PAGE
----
Question

Discussion in 'General Parenting' started by Shari, Nov 9, 2009.

  1. Shari

    Shari IsItFridayYet?

    We belong to a camping club that camps together as a group several times a year. This weekend was the year's last campout.

    Saturday night, after dinner, wee difficult child went to bed about 5:45. Everyone was putting up dishes from the pot-luck supper. At 6, Mrs T yelled out from her camper that Mr T was not breathing. Wee difficult child heard it, but was close enough to asleep that it didn't really sink in. He said "they sure are being loud" and then was asleep as I stepped out of the camper to help.

    Mr T was 75-ish and had heart trouble. We started CPR, and the medics arrived and worked him there at the campground and pronounced him there after an hour. Besides our group, there was no one else around (tho an ER nurse was camped somewhere else in the campground and came to help).

    I stayed out of the way, and wee difficult child stayed asleep, but husband and I were both concerned about his reaction to a death so close in proximity. He still gets stuck on my dad's death, and dad's been gone almost 3 years. He worries about his grandma's dying; heck, he worries about something happening to me.

    We packed up camp Saturday night and pulled out very early Sunday to avoid rehasing the events. We think/hope we got away without him even being aware.

    We will see these people again at the funeral, and in less than a month at our Christmas gathering. We're worried, among other things, that if difficult child finds out Mr T died "while camping", that it will be a new place to get stuck, and we camp often. We're also worried just about general setbacks if he's aware how close in proximity he was to it all (they were the camper next to ours).

    Are we being overly concerned? Or is the concern valid? And if so, what things do we watch for to know he's aware? Or should we be up front and tell him and get him into his counselor to hopefully work him through it (cause unless we hide him from these people for the next 6 months, he's going to find out it happened and where).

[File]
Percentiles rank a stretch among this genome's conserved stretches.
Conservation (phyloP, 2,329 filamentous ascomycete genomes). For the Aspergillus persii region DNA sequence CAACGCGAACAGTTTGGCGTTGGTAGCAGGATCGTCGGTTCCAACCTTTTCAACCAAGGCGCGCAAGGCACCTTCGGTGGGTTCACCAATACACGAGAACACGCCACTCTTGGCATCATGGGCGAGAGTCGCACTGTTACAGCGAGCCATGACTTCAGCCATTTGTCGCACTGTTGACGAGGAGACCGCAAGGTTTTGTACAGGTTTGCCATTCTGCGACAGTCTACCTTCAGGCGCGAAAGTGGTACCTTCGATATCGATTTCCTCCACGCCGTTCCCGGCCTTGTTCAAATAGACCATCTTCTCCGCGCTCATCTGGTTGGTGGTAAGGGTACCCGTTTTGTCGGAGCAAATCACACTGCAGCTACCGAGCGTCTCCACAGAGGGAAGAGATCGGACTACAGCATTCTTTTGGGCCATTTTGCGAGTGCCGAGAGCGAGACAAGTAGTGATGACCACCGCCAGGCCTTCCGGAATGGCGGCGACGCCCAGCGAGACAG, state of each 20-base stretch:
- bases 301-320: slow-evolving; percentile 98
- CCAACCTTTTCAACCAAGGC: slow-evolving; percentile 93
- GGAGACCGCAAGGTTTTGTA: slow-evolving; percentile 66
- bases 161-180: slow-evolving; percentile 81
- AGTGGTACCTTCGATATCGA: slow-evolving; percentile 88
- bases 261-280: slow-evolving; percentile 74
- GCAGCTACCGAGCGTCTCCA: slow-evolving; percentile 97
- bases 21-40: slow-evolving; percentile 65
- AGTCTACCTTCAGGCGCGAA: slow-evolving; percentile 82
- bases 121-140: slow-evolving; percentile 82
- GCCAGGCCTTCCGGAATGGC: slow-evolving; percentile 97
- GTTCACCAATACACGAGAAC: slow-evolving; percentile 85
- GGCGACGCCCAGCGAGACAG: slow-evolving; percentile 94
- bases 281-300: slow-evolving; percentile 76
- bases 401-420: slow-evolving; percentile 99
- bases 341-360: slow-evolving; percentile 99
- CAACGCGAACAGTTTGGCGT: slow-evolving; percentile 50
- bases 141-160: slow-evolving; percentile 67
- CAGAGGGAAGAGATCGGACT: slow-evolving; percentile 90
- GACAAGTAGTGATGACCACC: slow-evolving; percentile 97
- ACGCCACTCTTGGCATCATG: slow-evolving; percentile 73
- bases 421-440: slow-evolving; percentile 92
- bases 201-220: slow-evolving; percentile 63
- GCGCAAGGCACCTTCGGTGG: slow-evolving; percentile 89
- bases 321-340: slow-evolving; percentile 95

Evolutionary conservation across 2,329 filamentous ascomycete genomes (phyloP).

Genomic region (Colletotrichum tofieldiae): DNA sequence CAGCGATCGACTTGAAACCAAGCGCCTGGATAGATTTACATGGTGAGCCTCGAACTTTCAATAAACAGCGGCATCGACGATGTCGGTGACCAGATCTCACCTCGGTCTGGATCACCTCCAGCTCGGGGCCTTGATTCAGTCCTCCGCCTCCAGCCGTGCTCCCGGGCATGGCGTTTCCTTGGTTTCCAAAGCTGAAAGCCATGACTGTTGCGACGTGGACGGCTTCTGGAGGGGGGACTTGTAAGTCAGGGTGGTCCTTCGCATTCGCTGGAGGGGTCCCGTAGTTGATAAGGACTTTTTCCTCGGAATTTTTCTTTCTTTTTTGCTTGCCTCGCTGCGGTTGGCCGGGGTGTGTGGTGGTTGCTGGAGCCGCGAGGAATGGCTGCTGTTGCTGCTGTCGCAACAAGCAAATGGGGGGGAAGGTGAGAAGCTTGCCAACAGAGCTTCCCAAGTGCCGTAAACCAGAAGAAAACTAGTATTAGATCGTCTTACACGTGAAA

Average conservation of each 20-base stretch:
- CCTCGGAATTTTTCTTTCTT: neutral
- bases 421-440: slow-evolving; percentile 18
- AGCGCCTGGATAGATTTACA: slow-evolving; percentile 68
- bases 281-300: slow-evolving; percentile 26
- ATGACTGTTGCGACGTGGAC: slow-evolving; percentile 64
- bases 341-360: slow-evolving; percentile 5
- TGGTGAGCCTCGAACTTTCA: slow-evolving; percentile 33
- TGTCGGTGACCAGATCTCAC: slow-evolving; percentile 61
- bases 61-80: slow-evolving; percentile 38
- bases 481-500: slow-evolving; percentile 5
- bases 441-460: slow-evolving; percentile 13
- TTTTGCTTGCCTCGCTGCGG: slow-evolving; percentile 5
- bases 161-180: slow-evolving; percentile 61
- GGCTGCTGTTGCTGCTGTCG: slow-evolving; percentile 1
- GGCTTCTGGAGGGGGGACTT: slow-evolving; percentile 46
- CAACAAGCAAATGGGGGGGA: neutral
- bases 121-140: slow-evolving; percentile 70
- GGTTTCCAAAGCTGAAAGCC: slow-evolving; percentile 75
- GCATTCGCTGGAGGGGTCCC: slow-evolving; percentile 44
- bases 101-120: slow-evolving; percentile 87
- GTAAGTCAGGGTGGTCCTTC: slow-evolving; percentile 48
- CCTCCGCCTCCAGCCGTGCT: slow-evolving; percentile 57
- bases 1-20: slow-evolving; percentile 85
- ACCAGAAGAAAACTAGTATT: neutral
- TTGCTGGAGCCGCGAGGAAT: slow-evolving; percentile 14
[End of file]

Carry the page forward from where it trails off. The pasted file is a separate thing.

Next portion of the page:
2. DaisyFace

    DaisyFace Love me...Love me not

    Shari--

    A situation like that would be upsetting to anyone....

    Would it help to phrase it that he was "very old and died when his heart couldn't work any more" rather than "died while camping"?

    --DaisyFace
     
  3. busywend

    busywend Well-Known Member Staff Member

    It would concern me, too.

    I think honesty is the best policy. But, I would tend to consult the therapist first on this one. See what he/she recommends.
     
  4. aeroeng

    aeroeng Mom of Three

    It sounds like he was not awake enough to realize what was going on. This is a good thing. Sometimes it is the noise and intensity of everyone's actions that promote the fear. The more dramatic the event the more he is likely to struggle with it. Since he slept through it, he won't relive it.

    Since he knew Mr. T and will likely notice he is not around, you need to tell him he passed. I agree point out that he was old, and had a heart attack. You don't need to explain how close it was unless he asks or hears it from someone else. Don't require him to talk about it, but be ready if he wants to talk about it. Let him drive.

    A while back a restaurant I had lunch in exploded one hour after I left. I believe I had the last meal made there as the power had gone off while cooking it. The explosion was filmed and was shown all over the TV, and my difficult child in training (now easy child in training) had a very difficult time dealing with it. The same sort of thing, worried about me dying. My big mistake was making a big deal about talking about it and showing the video around. I should have kept quieter. It took hugs and reassurances, and a little extra one-on-one time.

    At your difficult child's age one technique to help might be play therapy. It is a way they can address and beat their fears better then talking. For the younger ones having the ability for form the words needed to say what is bothering them can be difficult.
     
  5. KTMom91

    KTMom91 Well-Known Member

    I agree that telling him honestly would be best, but phrase it as the others have suggested, that he was very old, etc.

    Hugs to wee difficult child. I'm glad he wasn't awake enough to fully understand what was happening at the time.
     
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